Gross, now ages 20, 30 in the leading jazz and classical repertoire’s primary, has been active on the world stage as an arch-top guitar virtuoso.On the day, the Tsukuba depart 8:40 minutes, if all goes well I will get to Utsunomiya sometimes 12. Joban Line in injury Tsuchiura But straight out of a whopping three hours late! Start of the concert arrived 10 minutes before the museum was 2:50 minutes.So I became a part of stand. Year 1929 made by Gibson L-5 (16inch gold hardware in the body) have appeared in gloss, CD follows a familiar song and we sang and played. Still raw L-5 was a really good sound.The second part, and to return to families with young children could sit in the front. 2 meters before the closely watched technique was a good shout. No.1 song in the popular vote in the ability of power, now 70 years old and is unbelievably great, energetic two hours.After the concert, I went to see the gloss. People who bought the CD only, beating restrained by staff that差Shi出Shimashita two copies of the records SP Gross. Was surprised when I can not forget that face. Records this SP, June 6, 1951, which was recorded in New York, Gross was the first session will be 21 years old. In this session, and view photos Gross tenor (4 string), seems to play the guitar.

The time to migrate to the LP era, this record is the end of SP Gross and I have only two copies.
Historically, the record was one of my treasures, treasures risen in the ranks of the sign of the day.(2000.9.4)


Mart Gross & the Cellar Boys
(Jolly Roger 2003)

Mart Gross & the Cellar Boys
(Jolly Roger 2004)

Gross said during performance
Marty Grosz with Gibson L-5
(Photo: Dr. Yanagisawa)

(From left) After the concert, around the Gross
Seya Yanagisawa Mr. Hasegawa said Mr. Yamada, Mr. Gross’s exit
(Photo: Dr. Yanagisawa)

The original site, for those fluent in Japanese, is http://www.sakura.cc.tsukuba.ac.jp/~jazzsp/topic/rare2.htm.

“OH, MISS HOLIDAY . . . ?”

The signature, although hurried, looks authentic — especially the final flourish.  Perhaps someone who’s studied Billie Holiday’s performances, tours, and isolated club dates can tell us when she was in Marion, Ohio? 

This goes back to the idyllic days when hotels provided stationery for their guests — it was, as you notice A NEW HOTEL WITH A COMPLETE SERVICE — and people used fountain pens. 

I imagine that some fan thrust a blank envelope under Billie’s nose and said, “Could I have your autograph, Miss Holiday?” and she signed it standing up . . . at least the calligraphy suggests this.  I’d entertain alternate scenarios from any Holiday-fanciers.  eBay, of course!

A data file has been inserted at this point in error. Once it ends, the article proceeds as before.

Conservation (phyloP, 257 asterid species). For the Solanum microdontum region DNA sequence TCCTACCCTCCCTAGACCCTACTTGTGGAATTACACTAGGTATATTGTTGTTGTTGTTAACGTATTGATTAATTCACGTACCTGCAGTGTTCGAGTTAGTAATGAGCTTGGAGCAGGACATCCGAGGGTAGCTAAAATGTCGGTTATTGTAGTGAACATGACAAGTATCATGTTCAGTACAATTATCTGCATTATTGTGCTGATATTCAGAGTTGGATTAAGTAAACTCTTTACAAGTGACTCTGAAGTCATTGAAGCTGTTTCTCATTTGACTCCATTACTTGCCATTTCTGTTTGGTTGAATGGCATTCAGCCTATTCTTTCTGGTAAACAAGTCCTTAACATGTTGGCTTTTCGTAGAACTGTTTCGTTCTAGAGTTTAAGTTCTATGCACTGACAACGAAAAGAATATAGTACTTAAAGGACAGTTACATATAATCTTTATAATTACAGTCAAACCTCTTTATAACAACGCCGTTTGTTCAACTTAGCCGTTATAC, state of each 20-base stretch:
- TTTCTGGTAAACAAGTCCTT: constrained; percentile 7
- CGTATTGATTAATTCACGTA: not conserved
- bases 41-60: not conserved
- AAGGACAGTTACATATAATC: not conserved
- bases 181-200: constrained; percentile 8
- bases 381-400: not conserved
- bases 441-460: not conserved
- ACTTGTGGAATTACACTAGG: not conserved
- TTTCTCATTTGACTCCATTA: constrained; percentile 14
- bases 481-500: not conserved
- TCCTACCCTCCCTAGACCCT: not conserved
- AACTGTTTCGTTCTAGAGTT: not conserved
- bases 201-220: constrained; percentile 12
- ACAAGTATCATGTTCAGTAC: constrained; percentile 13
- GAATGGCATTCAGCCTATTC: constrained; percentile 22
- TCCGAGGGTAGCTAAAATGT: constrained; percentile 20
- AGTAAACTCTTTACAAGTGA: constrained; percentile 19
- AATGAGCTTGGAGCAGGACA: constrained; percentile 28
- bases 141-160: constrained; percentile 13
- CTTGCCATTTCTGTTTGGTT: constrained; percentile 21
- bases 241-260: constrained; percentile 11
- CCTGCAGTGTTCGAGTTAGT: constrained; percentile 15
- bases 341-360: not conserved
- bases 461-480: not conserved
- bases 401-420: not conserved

“BILLIE HOLIDAY” (IN WHITE INK)

Did you get money for Christmas?  If you’re a Billie Holiday fancier, and your loved ones have been particularly generous, perhaps you might care to bid on this precious item — a copy of the red-label Columbia 78 rpm reissue of WHEN YOU’RE SMILING signed by Miss Holiday in white ink.  The starting bid is one thousand dollars (but the shipping is less than five dollars). 

The eBay link is http://cgi.ebay.com/Signed-Billie-Holiday-Record-Authentic-w-Teddy-Wilson_W0QQitemZ160389314156QQcmdZViewItemQQptZMusic_on_Vinyl?hash=item2557f2b66c.

Happy bidding, happy admiring, happy gazing to one and all!

COPYRIGHT, MICHAEL STEINMAN AND JAZZ LIVES, 2009
Unauthorized use and/or duplication of this material without express and written permission from this blog’s author and/or owner is strictly prohibited.  Excerpts and links may be used, provided that full and clear credit is given to Michael Steinman and Jazz Lives with appropriate and specific direction to the original content.

PEE WEE SIGNS!

An extraordinary jazz artifact — available on eBay for $145 from Louie’s Juke Joint:

 http://cgi.ebay.com/PEE-WEE-RUSSELL-1939-Hot-Record-Society-SIGNED-78-RPM_W0QQitemZ360187120890QQcmdZViewItemQQptZLH_DefaultDomain_0?hash=item53dcd34cfa

PeeWee 78

I can’t afford it, but I think it’s beautiful, as close to sacred as objects get.

ARS GRATIA ARTIS, or PLAY NICE!

Some time ago, I found a document for sale on eBay that was presented as being signed by Art Tatum.  I wrote a brief post about it, which sparked a heated comment-controversy between the seller and a relative of Art’s.  Today, in the spirit of fairness, I allowed the most recent and perhaps most vehement comments (you could look them up, if you care to) to be posted, but decided to shut the metaphorical door.  Enough!  Genug!  Basta!